I was saddened to learn that poet Robert Creeley died on March 30. Guardian Unlimited carried a nice online appreciation of Creeley’s life and work. Link
How often it seems that we learn more about people after they die than we knew when they were alive. I had read and admired Creeley’s poetry for years, but until I read the obituaries, I didn’t know that he grew up not far from where I grew up — he was born in Arlington, Massachusetts, and spent much of his childhood in West Acton, quite close to Concord where I grew up. And two of his influences were Ezra Pound and William Carlos Williams — I spent a lot of time reading Pound in my late teens, and I still love Williams. So I suppose it’s no wonder I have enjoyed Creeley.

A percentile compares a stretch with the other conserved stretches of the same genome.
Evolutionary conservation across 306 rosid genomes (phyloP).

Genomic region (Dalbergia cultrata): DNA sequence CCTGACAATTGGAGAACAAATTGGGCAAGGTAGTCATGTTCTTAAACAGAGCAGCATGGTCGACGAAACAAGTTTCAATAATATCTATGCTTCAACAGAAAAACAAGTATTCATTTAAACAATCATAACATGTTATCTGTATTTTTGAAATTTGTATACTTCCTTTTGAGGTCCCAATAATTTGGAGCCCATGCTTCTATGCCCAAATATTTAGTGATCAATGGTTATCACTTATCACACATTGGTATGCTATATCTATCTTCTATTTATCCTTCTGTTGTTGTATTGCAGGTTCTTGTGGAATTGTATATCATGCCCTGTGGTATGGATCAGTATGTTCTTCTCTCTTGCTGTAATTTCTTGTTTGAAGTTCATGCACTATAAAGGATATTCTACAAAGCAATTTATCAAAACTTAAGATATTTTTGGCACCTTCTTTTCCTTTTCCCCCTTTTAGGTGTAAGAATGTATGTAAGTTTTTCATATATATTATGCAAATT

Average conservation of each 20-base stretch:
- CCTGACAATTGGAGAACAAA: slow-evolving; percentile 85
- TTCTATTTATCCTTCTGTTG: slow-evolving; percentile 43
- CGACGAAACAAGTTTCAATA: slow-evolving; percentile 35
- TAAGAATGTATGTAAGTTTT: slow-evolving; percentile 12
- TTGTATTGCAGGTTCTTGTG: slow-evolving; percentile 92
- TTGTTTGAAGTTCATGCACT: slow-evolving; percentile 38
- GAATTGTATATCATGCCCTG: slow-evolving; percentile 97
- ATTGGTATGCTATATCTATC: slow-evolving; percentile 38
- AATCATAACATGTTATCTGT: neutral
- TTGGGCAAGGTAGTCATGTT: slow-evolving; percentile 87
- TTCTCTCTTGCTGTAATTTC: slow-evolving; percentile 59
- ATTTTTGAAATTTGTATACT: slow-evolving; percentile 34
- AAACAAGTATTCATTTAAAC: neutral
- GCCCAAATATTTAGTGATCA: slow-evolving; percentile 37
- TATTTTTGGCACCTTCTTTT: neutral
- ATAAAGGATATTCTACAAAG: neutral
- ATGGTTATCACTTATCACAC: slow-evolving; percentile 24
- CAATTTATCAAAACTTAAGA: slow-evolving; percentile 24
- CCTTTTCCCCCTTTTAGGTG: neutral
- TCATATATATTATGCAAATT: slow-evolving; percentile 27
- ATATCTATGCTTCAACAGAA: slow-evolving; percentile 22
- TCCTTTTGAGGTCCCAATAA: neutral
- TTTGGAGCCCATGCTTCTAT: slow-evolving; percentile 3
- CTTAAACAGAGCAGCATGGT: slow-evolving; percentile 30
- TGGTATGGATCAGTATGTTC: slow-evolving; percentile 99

Maybe more than enjoyed Creeley. I’m convinced that poetry grows out of the place the poet is from. Creeley was a New Englander from his birth in 1926 until 1951 — New England was bred in his bones. His poetry flowered elsewhere: Black Mountain, New Mexico, Bolinas, New York state. Like so many other New Englanders, he had to get out of New England, travel widely, in order to write. Maybe it was the Pacific ocean, and the Mediterranean, that really allowed him to write what he wrote.
Creeley wrote in his poem Here:
That’s what Creeley says. I’d say that you don’t have a place until you have a poet writing poems about it.
You can find some of Creeley’s poems online at the Robert Creeley home page. Link